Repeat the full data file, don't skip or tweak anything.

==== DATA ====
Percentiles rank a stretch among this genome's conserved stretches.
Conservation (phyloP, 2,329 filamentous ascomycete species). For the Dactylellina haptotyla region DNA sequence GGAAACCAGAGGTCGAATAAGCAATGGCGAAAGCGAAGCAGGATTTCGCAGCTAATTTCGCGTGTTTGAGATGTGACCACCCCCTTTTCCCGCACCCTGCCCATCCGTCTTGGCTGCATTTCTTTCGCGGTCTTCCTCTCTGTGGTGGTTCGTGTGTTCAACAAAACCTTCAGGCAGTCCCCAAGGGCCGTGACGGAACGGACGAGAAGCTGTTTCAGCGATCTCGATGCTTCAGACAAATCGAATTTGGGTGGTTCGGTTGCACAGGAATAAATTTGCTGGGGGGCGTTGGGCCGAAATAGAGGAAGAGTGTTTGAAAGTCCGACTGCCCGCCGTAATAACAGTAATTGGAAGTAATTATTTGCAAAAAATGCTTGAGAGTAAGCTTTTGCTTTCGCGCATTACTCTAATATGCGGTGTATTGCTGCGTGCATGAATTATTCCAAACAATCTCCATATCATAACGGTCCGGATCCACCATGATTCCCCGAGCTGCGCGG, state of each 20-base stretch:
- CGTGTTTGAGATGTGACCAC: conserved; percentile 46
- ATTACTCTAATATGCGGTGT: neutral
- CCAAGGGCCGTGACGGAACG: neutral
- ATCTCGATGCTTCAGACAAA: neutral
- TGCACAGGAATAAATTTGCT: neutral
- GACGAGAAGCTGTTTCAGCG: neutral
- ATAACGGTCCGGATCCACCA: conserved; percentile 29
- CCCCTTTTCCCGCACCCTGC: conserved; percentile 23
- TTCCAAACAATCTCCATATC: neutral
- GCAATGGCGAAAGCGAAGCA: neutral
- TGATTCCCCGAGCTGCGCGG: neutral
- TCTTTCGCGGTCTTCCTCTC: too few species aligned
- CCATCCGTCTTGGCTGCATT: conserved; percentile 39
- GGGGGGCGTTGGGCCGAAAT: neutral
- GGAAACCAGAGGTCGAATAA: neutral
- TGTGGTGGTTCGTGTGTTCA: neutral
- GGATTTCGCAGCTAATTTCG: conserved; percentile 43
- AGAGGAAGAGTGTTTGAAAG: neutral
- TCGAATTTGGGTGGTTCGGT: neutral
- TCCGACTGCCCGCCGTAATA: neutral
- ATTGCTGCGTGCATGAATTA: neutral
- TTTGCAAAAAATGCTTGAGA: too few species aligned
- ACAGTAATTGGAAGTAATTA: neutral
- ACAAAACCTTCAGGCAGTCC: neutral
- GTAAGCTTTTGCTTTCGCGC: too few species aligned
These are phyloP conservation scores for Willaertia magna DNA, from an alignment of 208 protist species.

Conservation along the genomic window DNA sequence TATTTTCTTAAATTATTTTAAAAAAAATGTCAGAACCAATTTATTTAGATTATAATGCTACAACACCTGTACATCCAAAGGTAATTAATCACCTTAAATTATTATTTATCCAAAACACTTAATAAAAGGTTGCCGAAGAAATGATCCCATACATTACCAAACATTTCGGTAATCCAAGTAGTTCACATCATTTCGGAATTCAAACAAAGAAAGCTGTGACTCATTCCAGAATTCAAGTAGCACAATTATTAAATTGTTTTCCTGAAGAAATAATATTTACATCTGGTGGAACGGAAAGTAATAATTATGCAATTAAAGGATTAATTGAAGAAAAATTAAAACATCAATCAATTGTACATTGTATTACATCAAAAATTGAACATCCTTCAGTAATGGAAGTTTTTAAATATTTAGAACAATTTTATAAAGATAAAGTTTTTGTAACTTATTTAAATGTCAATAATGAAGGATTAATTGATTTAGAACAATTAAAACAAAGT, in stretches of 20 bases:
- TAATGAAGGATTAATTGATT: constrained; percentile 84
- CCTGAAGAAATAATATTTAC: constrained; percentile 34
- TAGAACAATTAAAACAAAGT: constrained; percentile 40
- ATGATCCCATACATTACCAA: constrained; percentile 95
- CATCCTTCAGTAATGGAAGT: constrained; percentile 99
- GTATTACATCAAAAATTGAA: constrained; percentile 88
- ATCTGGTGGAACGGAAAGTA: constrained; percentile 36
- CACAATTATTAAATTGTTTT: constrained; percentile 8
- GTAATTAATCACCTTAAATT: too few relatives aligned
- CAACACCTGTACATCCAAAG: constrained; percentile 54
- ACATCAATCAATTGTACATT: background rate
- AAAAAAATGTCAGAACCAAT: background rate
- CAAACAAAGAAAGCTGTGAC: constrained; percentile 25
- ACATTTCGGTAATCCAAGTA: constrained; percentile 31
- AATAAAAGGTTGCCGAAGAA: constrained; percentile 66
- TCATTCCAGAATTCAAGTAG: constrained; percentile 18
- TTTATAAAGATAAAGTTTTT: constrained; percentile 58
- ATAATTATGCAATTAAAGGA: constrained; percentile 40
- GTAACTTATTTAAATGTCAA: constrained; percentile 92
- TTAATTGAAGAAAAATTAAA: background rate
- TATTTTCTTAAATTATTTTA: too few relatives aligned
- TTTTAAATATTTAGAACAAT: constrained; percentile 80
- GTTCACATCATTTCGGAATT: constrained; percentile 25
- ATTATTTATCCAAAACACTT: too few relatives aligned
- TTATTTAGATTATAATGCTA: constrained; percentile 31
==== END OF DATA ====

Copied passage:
Percentiles rank a stretch among this genome's conserved stretches.
Conservation (phyloP, 2,329 filamentous ascomycete species). For the Dactylellina haptotyla region DNA sequence GGAAACCAGAGGTCGAATAAGCAATGGCGAAAGCGAAGCAGGATTTCGCAGCTAATTTCGCGTGTTTGAGATGTGACCACCCCCTTTTCCCGCACCCTGCCCATCCGTCTTGGCTGCATTTCTTTCGCGGTCTTCCTCTCTGTGGTGGTTCGTGTGTTCAACAAAACCTTCAGGCAGTCCCCAAGGGCCGTGACGGAACGGACGAGAAGCTGTTTCAGCGATCTCGATGCTTCAGACAAATCGAATTTGGGTGGTTCGGTTGCACAGGAATAAATTTGCTGGGGGGCGTTGGGCCGAAATAGAGGAAGAGTGTTTGAAAGTCCGACTGCCCGCCGTAATAACAGTAATTGGAAGTAATTATTTGCAAAAAATGCTTGAGAGTAAGCTTTTGCTTTCGCGCATTACTCTAATATGCGGTGTATTGCTGCGTGCATGAATTATTCCAAACAATCTCCATATCATAACGGTCCGGATCCACCATGATTCCCCGAGCTGCGCGG, state of each 20-base stretch:
- CGTGTTTGAGATGTGACCAC: conserved; percentile 46
- ATTACTCTAATATGCGGTGT: neutral
- CCAAGGGCCGTGACGGAACG: neutral
- ATCTCGATGCTTCAGACAAA: neutral
- TGCACAGGAATAAATTTGCT: neutral
- GACGAGAAGCTGTTTCAGCG: neutral
- ATAACGGTCCGGATCCACCA: conserved; percentile 29
- CCCCTTTTCCCGCACCCTGC: conserved; percentile 23
- TTCCAAACAATCTCCATATC: neutral
- GCAATGGCGAAAGCGAAGCA: neutral
- TGATTCCCCGAGCTGCGCGG: neutral
- TCTTTCGCGGTCTTCCTCTC: too few species aligned
- CCATCCGTCTTGGCTGCATT: conserved; percentile 39
- GGGGGGCGTTGGGCCGAAAT: neutral
- GGAAACCAGAGGTCGAATAA: neutral
- TGTGGTGGTTCGTGTGTTCA: neutral
- GGATTTCGCAGCTAATTTCG: conserved; percentile 43
- AGAGGAAGAGTGTTTGAAAG: neutral
- TCGAATTTGGGTGGTTCGGT: neutral
- TCCGACTGCCCGCCGTAATA: neutral
- ATTGCTGCGTGCATGAATTA: neutral
- TTTGCAAAAAATGCTTGAGA: too few species aligned
- ACAGTAATTGGAAGTAATTA: neutral
- ACAAAACCTTCAGGCAGTCC: neutral
- GTAAGCTTTTGCTTTCGCGC: too few species aligned
These are phyloP conservation scores for Willaertia magna DNA, from an alignment of 208 protist species.

Conservation along the genomic window DNA sequence TATTTTCTTAAATTATTTTAAAAAAAATGTCAGAACCAATTTATTTAGATTATAATGCTACAACACCTGTACATCCAAAGGTAATTAATCACCTTAAATTATTATTTATCCAAAACACTTAATAAAAGGTTGCCGAAGAAATGATCCCATACATTACCAAACATTTCGGTAATCCAAGTAGTTCACATCATTTCGGAATTCAAACAAAGAAAGCTGTGACTCATTCCAGAATTCAAGTAGCACAATTATTAAATTGTTTTCCTGAAGAAATAATATTTACATCTGGTGGAACGGAAAGTAATAATTATGCAATTAAAGGATTAATTGAAGAAAAATTAAAACATCAATCAATTGTACATTGTATTACATCAAAAATTGAACATCCTTCAGTAATGGAAGTTTTTAAATATTTAGAACAATTTTATAAAGATAAAGTTTTTGTAACTTATTTAAATGTCAATAATGAAGGATTAATTGATTTAGAACAATTAAAACAAAGT, in stretches of 20 bases:
- TAATGAAGGATTAATTGATT: constrained; percentile 84
- CCTGAAGAAATAATATTTAC: constrained; percentile 34
- TAGAACAATTAAAACAAAGT: constrained; percentile 40
- ATGATCCCATACATTACCAA: constrained; percentile 95
- CATCCTTCAGTAATGGAAGT: constrained; percentile 99
- GTATTACATCAAAAATTGAA: constrained; percentile 88
- ATCTGGTGGAACGGAAAGTA: constrained; percentile 36
- CACAATTATTAAATTGTTTT: constrained; percentile 8
- GTAATTAATCACCTTAAATT: too few relatives aligned
- CAACACCTGTACATCCAAAG: constrained; percentile 54
- ACATCAATCAATTGTACATT: background rate
- AAAAAAATGTCAGAACCAAT: background rate
- CAAACAAAGAAAGCTGTGAC: constrained; percentile 25
- ACATTTCGGTAATCCAAGTA: constrained; percentile 31
- AATAAAAGGTTGCCGAAGAA: constrained; percentile 66
- TCATTCCAGAATTCAAGTAG: constrained; percentile 18
- TTTATAAAGATAAAGTTTTT: constrained; percentile 58
- ATAATTATGCAATTAAAGGA: constrained; percentile 40
- GTAACTTATTTAAATGTCAA: constrained; percentile 92
- TTAATTGAAGAAAAATTAAA: background rate
- TATTTTCTTAAATTATTTTA: too few relatives aligned
- TTTTAAATATTTAGAACAAT: constrained; percentile 80
- GTTCACATCATTTCGGAATT: constrained; percentile 25
- ATTATTTATCCAAAACACTT: too few relatives aligned
- TTATTTAGATTATAATGCTA: constrained; percentile 31